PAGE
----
Richard of Jamestown - James Otis

The Visit of Pocahontas

We had a visitor from the village of Powhatan very soon after Captain Smith took command of Jamestown to such an extent that the gentlemen were forced to work and to speak without oaths, through fear of getting too much cold water inside the sleeves of their doublets.

This visitor was the same Indian girl I had seen making bread, and quite by chance our house was the first she looked into, which caused me much pride, for I believed she was attracted to it because it was more cleanly than many of the others.

We were all at home when she came, being about to partake of the noonday meal, which was neither more nor less than a big turkey weighing more than two score pounds, and roasted to a brownness which would cause a hungry person's mouth to water.

Although she who had halted to look in at our door was only a girl, Captain Smith treated her as if she were the greatest lady in the world, himself leading her inside to his own place at the trencher board, while she, in noways shy, began to help herself to the fattest pieces of meat, thereby besmearing herself with grease until there was enough running down her chin to have made no less than two rushlights, so Nathaniel Peacock declared.

Of course, being a savage, she could not speak in our language, but the master, who had studied diligently since coming to this world of Virginia to learn the speech of the Indians, made shift to get from her some little information, she being the daughter of Powhatan, the king concerning whom I have already set down many things.

[Illustration] from Richard of Jamestown by James Otis

At first Captain Smith was of the belief that she had come on some errand; but after much questioning, more by signs than words, it came out, as we understood the matter, that the girl was in Jamestown for no other purpose than to see what we white people were like.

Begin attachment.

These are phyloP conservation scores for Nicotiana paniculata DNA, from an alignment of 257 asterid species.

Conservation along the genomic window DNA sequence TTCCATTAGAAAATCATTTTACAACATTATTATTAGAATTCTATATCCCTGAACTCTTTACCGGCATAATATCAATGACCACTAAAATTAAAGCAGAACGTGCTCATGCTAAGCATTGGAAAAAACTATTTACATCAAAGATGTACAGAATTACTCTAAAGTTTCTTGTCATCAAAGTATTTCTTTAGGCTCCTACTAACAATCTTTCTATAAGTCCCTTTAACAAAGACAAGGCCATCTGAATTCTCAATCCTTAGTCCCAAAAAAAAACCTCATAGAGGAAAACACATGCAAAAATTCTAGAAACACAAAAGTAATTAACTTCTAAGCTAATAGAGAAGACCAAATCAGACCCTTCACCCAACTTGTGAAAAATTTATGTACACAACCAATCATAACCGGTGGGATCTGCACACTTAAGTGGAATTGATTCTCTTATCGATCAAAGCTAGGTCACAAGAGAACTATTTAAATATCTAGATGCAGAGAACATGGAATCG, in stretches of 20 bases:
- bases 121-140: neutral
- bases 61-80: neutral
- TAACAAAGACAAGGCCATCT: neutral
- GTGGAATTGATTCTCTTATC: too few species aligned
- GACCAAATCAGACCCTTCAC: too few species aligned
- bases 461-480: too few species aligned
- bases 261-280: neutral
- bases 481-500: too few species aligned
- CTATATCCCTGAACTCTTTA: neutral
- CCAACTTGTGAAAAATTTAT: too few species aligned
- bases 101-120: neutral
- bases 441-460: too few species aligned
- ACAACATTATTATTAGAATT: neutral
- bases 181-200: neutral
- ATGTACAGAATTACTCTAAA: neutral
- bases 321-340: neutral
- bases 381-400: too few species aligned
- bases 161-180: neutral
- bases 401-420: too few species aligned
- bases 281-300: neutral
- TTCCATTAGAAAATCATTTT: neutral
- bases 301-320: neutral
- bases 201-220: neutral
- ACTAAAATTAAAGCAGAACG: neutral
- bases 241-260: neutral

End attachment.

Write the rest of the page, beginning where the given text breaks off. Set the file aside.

Captain Smith was minded that she should be satisfied, so far as her curiosity was concerned, for when the dinner had come to an end, and I had given this king's daughter some dry, sweet grass on which to wipe her hands and mouth, he conducted her around the village, allowing that she look in upon the tents and houses at her pleasure.

She stayed with us until the sun was within an hour of setting, and then darted off into the forest as does a startled pheasant, stopping for a single minute when she had got among the trees, to wave her hand, as if bidding us goodbye, or in plain mischief.


Front Matter

Who I am
Left Alone in the World
An Idle Boy
Captain Smith Comes to London
Meeting Captain Smith
Captain Smith Speaks to Me
Plans of the London Company
The Vessels of the Fleet
How I Earned my Passage
When the Fleet Set Sail
The Voyage Delayed
Nathaniel's Story
We Make Sail Again
The First Island
Captain Smith Accused
Captain Smith a Prisoner
I Attend My Master
Several Islands Visited
A Variety of Wild Game
The Tempest
The New Country Sighted
The Leader Not Known
Arrival at Chesapeake Bay
An Attack by the Savages
Reading the Company's Orders
Captain Smith on the Council
Smith Remains Aboard
Exploring the Country
People Land from the Ships
Captain Smith Proven Innocent
We Who were Left Behind
Baking Bread without Ovens
Unequal Division of Labor
Building a Home of Logs
Keeping House
Lack of Cleanliness
Cave Homes
The Golden Fever
Ducks and Oysters
Roasting Oysters
Leaning to Cook
The Sweet Potato Root
A Touch of Homesickness
Master Hunt's Preaching
Neglecting the Future
Surprised by Savages
Strengthening the Fort
Sickness and Death
Smith Gains Authority
Disagreeable Discipline
Signs of Rebellion
Second Proclamation
Building a Fortified Village
Trapping Turkeys
A Crude Kind of Chimney
Cooking a Turkey
Candles or Rushlights
The Visit of Pocahontas
Captain Kendall's Plot
Death of Captain Kendall
Captain Smith's Expedition
An Exciting Adventure
Taken Before Powhatan
Pocahontas Begs for Smith
Captain Smith's Return
A New Church
Captain Newport's Return
A Worthless Cargo
Condition of the Colony
Captain Newport's Return
Gazing at the Women
Hunt Brings Great News
Captain Newport's Instructions
The Story of Roanoke
The Crowning of Powhatan
Preparing for the Future
Stealing Company Goods
What the Thieving Led To
Fear of Famine
The Unhealthful Location
Gathering Oysters
Sturgeon for Food
Turpentine and Tar
Making Clapboards
Providing for Children
Dreams of the Future
A Plague of Rats
Treachery During Smith's Absence
Captain Smith's Speech
The New Laws
The Accident
Captain Smith's Departure
The "Starving Time"
Our Courage Gives Out
Abandoning Jamestown
Lord De la Warr's Arrival
The Young Planters